A clever touch: Introducing the 'bionic hand' that allows amputees to feel objects

 

Amputee Dennis Aabo Sorensen tests the prosthetic hand in Rome last year
Amputee Dennis Aabo Sorensen tests the prosthetic hand in Rome last year

A prosthetic hand with touch-sensitive fingers has allowed a man to feel objects in his grasp for the first time since he lost his real hand in an accident nearly 10 years ago, scientists said today.

The amputee was fitted with the “bionic hand” for a month last year, during which time he was able to distinguish between different objects that he held in his grip while blindfolded, the researchers said.

It is the first prosthetic hand that has been able to send sensory information to the wearer’s brain via electrodes implanted beneath the skin. Its invention could lead to a new generation of bionic limbs that can provide real-time, tactile information about the surrounding environment.

“This is the first time in neuroprosthetics that sensory feedback has been restored and used by an amputee in real-time to control an artificial limb,” said Professor Silvestro Micera of the Ecole Polytechnique Federale de Lausanne in Switzerland.

“The possibility of restoring close to the natural sensation was amazing and so surprising. After 30 days we were obliged by regulations to remove the hand from the patient, which was a pity because everything was working so well,” Professor Micera said.

“The idea is that the next implant will be ready within two years and we aim to put the electrodes into the arm for the long term, perhaps months or years, and for everything to be completely portable,” Professor Micera said.

Dennis Aabo Sorensen, a 36-year-old Danish man who had his left hand surgically amputated following an accident with fireworks in 2004, told The Independent that the prosthetic limb had enabled him to feel objects for the first time since he lost his real hand.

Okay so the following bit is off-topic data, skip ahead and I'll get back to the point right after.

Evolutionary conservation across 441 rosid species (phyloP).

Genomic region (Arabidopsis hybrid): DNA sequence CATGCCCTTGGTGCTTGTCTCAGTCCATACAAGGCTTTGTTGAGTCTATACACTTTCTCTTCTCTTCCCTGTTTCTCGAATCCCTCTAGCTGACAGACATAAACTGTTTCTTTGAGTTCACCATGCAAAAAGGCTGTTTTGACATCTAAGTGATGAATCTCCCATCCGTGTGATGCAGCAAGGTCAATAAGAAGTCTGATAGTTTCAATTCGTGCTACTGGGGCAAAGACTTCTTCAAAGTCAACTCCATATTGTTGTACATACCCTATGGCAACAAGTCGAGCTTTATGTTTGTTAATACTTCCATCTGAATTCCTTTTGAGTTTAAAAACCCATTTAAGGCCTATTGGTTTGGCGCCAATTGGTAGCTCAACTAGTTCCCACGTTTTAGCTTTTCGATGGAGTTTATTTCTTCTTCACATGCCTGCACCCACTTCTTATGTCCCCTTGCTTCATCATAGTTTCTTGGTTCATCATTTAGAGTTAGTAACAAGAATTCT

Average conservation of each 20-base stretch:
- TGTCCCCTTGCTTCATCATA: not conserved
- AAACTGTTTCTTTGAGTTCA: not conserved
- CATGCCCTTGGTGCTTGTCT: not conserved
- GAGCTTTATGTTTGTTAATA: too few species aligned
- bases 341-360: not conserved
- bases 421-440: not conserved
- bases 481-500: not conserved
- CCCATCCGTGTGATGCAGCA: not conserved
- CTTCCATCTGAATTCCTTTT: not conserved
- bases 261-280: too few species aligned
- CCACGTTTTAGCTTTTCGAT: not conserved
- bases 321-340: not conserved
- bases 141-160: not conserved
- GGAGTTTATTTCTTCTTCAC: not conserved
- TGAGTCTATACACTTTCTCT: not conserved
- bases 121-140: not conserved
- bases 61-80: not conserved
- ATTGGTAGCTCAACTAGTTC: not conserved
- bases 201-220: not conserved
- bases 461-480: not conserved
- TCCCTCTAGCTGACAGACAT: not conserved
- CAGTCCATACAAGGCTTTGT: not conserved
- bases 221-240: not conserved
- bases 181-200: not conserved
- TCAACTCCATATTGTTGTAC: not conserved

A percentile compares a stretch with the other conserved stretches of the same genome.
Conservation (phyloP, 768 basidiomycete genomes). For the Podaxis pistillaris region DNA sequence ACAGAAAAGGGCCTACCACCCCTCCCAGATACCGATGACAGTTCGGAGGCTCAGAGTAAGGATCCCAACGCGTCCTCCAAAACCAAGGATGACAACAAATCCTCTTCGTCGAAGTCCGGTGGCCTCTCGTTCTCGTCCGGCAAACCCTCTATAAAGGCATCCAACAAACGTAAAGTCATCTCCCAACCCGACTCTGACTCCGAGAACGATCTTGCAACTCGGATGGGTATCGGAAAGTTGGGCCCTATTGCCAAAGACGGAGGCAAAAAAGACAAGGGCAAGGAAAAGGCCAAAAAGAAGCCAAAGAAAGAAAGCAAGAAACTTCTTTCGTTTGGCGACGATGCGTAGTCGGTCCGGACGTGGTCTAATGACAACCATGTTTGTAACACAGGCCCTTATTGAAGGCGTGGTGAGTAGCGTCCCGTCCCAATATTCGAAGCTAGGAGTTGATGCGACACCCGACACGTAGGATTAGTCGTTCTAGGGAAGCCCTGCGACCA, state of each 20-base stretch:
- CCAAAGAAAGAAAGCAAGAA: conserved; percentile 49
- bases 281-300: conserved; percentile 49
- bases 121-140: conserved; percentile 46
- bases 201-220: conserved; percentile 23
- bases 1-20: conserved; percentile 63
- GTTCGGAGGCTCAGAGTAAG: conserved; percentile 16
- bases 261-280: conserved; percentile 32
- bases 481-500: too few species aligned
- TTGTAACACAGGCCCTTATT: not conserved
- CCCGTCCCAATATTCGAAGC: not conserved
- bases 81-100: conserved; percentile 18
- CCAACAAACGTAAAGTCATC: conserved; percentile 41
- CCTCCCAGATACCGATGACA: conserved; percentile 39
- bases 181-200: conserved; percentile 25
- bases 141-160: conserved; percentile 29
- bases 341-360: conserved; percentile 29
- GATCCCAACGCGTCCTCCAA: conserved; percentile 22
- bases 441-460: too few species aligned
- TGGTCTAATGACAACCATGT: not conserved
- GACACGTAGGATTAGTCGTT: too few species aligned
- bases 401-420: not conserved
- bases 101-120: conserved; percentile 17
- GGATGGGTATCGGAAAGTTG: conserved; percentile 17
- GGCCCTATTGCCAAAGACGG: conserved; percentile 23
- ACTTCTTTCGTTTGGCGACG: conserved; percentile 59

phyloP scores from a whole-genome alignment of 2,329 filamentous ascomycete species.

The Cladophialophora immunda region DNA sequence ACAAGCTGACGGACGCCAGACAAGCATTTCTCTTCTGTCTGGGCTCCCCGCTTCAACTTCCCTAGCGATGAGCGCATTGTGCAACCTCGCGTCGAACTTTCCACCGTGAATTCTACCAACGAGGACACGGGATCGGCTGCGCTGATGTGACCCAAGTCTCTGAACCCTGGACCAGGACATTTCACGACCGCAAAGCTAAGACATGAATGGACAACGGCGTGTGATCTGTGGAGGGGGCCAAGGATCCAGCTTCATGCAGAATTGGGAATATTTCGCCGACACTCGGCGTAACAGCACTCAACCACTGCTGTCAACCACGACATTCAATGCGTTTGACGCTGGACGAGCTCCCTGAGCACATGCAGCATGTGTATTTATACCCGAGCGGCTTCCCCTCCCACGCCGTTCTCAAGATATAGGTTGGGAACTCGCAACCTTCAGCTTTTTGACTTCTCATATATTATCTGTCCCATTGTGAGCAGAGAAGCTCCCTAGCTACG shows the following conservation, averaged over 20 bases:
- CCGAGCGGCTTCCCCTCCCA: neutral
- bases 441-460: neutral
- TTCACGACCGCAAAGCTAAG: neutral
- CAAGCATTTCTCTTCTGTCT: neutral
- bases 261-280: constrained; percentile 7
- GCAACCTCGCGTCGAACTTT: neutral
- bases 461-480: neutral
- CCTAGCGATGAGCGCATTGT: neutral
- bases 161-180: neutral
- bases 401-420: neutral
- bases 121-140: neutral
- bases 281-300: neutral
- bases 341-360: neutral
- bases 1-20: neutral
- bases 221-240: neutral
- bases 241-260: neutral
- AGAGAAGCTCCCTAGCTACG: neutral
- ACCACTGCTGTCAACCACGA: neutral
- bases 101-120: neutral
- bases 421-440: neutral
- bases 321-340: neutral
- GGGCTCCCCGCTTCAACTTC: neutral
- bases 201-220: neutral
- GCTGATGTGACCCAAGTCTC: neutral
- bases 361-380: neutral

“Of course it was amazing to have the kind of feeling that was so close to my normal hand after so many years. It’s not exactly 100 per cent natural like a normal hand, but it was a close-enough step towards that,” Mr Sorensen said.

“The sensory feedback was incredible. I could feel things that I hadn’t been able to feel in over nine years. When I held an object, I could feel if it was soft or hard, round or square,” he said.

The hand works by sending information about the strength and shape of the grip around an object to a computer chip that re-packages the data into a format that is more readily understood by the body’s peripheral nervous system.

Four small, ultrathin electrodes implanted into the ulnar and median nerves of Mr Sorensen’s left arm transmitted these sensory signals to the peripheral nervous system, which communicated a rudimentary sense of touch to the spinal cord and brain. Mr Sorensen controls the hands movement by contracting muscles in his lower arm, rather like gripping the brakes of a motorcycle, he said.

The study, published in the journal Science Translational Medicine, demonstrated that it was still possible to transmit the information to the nervous system despite the formation of any scar tissue following the hand’s amputation.

“We were worried about reduced sensitivity in Dennis’ nerves since they hadn’t been used in over nine years,” said Stanisa Raspopovic of the Scuola Superiore Sant’Anna in Pisa, and the lead author of the study.

Mr Sorensen underwent surgery to fit the prosthetic hand in January 2013 but had it removed again the following February following 19 days of preliminary tests and a week of further testing when he was connected to electrodes and asked to judge objects while wearing a blindfold and headphones to eliminate the possibility of visual or auditory cues.

Alastair Ritchie, a lecturer in bioengineering at the University of Nottingham, said: “This technology would enable the user to know how firmly they are gripping an object, which is vital for handling fragile objects – imagine picking up an egg without any feeling in your fingers?

“Another exciting aspect is the ability of the human brain to learn, allowing the user to become more proficient as he gains experience in using the prosthesis,” Dr Ritchie said.

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